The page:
Along with being very funny, the film bluntly addresses the loss of memories as we grow up; how core memories can be forever tainted with sadness; and just how important sadness is to any human being. It’s all handled in a very Pixar way—which does not mean whitewashed. At times, the film is quite brutal and startling. This is what places a Pixar film a cut above the rest, including the best of the Disney animated films: There’s a level of complexity here that you won’t find in your average family film. Parents: Expect to have some big discussions with some of your more alert kids after taking them to see this one.

Poehler’s Joy is visualized as a bright blue and green pixie akin to Tinker Bell. It’s her voice that anchors this movie—this is one of the great animated film performances. Hader’s gangly and nervous Fear joins Black’s volcanic-red Anger to provide most of the film’s comedy. A sequence in which Fear gets bored watching one of Riley’s routine nightmares is big highlight.

Sadness—a roundish, blue, bespectacled orb—seems to be a threat throughout the movie, as she tries to touch and taint memories. This proves to be somewhat of a fakeout by the film’s end, when we find out her true destiny in Riley’s upbringing.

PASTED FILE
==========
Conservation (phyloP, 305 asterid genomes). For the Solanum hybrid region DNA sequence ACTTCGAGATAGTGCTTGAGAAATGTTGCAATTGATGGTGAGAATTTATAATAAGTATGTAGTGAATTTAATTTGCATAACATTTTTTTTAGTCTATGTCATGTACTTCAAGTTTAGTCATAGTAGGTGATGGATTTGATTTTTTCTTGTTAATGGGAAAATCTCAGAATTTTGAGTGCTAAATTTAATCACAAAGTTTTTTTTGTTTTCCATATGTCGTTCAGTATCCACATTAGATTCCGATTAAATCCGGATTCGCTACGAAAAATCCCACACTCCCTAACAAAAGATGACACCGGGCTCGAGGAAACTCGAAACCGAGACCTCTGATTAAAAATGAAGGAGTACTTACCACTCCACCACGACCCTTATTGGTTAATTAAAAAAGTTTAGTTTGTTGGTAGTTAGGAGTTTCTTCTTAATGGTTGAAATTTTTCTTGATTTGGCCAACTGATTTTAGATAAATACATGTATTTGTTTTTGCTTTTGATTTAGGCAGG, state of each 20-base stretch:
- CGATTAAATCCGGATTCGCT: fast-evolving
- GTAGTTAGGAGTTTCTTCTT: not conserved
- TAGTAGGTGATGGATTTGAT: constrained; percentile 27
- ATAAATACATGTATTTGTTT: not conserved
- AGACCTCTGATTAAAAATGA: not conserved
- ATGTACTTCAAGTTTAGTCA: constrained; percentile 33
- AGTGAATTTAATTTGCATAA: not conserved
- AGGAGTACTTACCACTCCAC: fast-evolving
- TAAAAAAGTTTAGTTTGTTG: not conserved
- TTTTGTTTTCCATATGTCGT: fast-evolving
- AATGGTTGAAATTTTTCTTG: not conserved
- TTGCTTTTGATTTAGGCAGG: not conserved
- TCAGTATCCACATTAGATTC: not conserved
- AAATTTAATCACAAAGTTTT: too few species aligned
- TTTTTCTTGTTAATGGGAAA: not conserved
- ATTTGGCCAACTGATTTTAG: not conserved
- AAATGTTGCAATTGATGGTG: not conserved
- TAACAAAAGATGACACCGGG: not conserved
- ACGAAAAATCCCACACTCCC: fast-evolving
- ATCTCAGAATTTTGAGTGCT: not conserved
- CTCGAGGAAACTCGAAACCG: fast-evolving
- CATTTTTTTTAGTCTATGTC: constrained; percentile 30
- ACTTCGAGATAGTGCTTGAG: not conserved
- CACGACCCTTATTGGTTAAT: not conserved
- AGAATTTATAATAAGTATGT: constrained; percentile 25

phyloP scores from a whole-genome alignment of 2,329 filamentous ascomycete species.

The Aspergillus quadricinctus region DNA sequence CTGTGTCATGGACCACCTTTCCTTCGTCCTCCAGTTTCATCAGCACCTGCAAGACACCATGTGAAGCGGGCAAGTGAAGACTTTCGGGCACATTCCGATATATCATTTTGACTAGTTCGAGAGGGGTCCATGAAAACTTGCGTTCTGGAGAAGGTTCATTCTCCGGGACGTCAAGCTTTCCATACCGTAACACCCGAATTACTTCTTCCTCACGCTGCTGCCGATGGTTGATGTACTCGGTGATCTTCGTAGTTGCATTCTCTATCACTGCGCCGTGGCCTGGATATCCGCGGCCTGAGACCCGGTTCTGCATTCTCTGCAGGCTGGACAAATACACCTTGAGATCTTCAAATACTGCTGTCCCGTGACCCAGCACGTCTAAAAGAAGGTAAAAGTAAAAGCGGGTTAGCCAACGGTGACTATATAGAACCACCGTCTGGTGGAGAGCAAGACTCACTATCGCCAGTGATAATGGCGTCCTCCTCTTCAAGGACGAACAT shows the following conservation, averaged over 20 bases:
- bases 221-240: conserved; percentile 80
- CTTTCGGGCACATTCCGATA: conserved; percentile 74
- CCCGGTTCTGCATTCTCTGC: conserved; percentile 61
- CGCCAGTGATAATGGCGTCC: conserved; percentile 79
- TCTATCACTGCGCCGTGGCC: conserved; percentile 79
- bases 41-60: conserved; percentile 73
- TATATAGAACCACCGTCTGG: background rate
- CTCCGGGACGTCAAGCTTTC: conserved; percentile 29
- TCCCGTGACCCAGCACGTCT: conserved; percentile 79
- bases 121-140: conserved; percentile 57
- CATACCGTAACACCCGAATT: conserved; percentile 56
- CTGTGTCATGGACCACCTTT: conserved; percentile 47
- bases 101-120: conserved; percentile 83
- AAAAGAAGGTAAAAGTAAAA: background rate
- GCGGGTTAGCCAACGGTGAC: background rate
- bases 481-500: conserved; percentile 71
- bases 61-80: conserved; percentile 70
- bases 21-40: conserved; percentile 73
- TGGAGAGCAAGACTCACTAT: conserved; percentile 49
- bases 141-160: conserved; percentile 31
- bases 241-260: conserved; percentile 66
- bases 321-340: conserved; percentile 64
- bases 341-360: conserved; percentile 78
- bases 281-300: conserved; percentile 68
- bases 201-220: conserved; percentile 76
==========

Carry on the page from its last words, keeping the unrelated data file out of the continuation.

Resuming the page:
As he did with Up, Docter has put together an animated movie that impresses during every second, and surprises at every turn. His animated work has more layers than most dramatic live-action affairs. We are only halfway through the year, but I see Docter as a top candidate for year-end Best Director honors. As of right now, he’s made the year’s best movie so far.

Hold on, because Inside Out is the first of two new Pixar films this year: The Good Dinosaur is set for release at Thanksgiving. I can’t wait.

Inside Out is playing in various formats at theaters across the valley.

Published in Reviews

David Wain and Michael Showalter, longtime collaborators who are two of the funniest men on the planet, have put together a great goof on romantic comedies with They Came Together, a perfect vehicle for Paul Rudd and Amy Poehler.

Wain directs from a script co-written with Showalter, and it turns out to be a nice companion piece to their brilliant summer-camp parody Wet Hot American Summer, one of the 10 funniest movies ever made. Wet Hot also featured Rudd and Poehler, performers who are right at home with the Wain-Showalter brand of bizarre, random rapid-fire humor. The film takes pokes at drippy rom-coms, most notably the Tom Hanks-Meg Ryan barfer You’ve Got Mail, while still being a legitimate, authentic romantic comedy.

Wain and Showalter use the age-old framing device of two couples talking and reminiscing about relationships over dinner and wine. Joel (Rudd) and Molly (Poehler) reveal that their meeting was a “corny romantic comedy kind of story,” and indeed, it is.